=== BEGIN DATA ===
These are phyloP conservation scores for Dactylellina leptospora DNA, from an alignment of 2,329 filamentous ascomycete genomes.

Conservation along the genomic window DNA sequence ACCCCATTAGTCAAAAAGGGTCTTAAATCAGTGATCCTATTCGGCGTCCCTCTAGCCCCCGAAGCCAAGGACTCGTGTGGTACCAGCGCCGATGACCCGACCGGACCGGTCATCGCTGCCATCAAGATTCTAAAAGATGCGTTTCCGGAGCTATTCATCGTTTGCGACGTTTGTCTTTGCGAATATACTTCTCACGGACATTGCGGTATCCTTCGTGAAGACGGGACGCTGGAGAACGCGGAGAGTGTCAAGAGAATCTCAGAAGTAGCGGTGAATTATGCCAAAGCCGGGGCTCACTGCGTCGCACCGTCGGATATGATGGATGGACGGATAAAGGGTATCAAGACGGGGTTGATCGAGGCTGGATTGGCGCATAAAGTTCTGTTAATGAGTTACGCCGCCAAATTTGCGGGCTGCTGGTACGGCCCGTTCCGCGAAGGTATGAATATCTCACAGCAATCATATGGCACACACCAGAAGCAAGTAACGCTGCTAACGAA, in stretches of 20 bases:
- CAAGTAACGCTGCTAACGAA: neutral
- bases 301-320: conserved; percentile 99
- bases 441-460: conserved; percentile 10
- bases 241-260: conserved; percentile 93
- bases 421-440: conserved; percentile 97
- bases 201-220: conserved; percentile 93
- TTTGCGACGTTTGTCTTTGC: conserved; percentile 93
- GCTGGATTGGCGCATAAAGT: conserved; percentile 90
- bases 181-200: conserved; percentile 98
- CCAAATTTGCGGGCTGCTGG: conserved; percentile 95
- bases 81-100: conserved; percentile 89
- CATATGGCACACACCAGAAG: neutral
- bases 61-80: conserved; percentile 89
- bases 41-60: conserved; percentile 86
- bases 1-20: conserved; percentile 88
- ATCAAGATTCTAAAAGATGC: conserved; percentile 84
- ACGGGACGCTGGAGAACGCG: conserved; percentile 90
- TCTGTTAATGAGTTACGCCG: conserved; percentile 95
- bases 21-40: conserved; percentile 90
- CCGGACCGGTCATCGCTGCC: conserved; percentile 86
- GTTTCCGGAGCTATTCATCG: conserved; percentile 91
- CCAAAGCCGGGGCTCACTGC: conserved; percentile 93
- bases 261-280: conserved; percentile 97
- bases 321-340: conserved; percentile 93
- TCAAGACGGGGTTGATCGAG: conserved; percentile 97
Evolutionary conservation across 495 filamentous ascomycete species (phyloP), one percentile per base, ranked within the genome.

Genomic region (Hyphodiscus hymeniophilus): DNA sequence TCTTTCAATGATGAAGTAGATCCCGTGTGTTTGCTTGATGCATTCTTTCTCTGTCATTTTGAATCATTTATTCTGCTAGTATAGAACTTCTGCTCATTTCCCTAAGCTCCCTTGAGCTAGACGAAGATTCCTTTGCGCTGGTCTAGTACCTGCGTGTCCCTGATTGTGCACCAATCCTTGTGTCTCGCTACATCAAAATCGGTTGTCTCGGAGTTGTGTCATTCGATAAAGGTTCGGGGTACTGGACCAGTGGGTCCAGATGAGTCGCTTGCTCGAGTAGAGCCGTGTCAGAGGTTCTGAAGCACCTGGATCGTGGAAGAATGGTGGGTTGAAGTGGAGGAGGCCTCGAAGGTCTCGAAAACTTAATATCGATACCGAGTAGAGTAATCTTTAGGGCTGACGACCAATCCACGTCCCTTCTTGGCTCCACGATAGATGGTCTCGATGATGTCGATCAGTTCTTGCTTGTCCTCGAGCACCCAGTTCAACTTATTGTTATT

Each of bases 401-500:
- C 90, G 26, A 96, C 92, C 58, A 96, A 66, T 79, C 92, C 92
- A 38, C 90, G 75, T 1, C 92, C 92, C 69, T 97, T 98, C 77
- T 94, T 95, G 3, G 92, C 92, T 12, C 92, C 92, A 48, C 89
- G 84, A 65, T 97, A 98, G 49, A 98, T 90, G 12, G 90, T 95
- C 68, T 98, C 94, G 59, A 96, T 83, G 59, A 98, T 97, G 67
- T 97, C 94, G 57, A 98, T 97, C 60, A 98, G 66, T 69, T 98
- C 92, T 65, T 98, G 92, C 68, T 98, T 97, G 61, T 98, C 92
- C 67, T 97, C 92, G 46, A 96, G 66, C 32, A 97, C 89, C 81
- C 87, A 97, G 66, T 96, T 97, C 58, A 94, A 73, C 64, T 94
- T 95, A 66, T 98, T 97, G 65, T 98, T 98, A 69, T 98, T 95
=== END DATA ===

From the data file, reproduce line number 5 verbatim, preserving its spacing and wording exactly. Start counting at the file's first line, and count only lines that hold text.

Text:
- bases 441-460: conserved; percentile 10